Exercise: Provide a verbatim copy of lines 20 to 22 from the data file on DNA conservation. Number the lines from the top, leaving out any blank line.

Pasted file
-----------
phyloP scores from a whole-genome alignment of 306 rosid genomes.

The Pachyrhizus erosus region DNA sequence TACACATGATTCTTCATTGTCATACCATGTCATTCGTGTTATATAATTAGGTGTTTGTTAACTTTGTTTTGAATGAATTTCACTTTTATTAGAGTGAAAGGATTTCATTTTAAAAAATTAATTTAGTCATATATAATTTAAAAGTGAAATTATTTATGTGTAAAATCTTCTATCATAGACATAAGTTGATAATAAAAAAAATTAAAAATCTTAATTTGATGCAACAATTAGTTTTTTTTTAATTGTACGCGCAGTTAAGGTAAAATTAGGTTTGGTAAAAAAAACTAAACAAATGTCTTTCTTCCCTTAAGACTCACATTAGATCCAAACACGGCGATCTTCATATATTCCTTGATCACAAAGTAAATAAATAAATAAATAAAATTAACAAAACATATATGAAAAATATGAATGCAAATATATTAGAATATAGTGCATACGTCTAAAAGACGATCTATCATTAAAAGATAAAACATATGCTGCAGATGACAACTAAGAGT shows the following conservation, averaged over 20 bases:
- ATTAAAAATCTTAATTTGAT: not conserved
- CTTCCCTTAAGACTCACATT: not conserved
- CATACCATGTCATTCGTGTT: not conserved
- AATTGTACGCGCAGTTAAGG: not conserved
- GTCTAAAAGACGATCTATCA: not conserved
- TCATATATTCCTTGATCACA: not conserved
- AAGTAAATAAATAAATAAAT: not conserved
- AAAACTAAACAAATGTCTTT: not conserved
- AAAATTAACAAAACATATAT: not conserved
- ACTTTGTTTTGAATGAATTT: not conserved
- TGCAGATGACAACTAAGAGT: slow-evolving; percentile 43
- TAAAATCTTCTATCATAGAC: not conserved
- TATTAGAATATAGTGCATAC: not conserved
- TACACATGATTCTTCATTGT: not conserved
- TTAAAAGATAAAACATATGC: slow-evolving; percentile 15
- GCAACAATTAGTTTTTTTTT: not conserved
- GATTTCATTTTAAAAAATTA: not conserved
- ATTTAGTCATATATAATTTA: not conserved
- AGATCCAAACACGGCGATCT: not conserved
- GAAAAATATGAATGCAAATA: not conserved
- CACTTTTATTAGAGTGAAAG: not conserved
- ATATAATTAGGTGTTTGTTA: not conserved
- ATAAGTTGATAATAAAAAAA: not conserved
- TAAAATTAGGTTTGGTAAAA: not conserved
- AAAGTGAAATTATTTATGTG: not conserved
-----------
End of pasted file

- ATTTAGTCATATATAATTTA: not conserved
- AGATCCAAACACGGCGATCT: not conserved
- GAAAAATATGAATGCAAATA: not conserved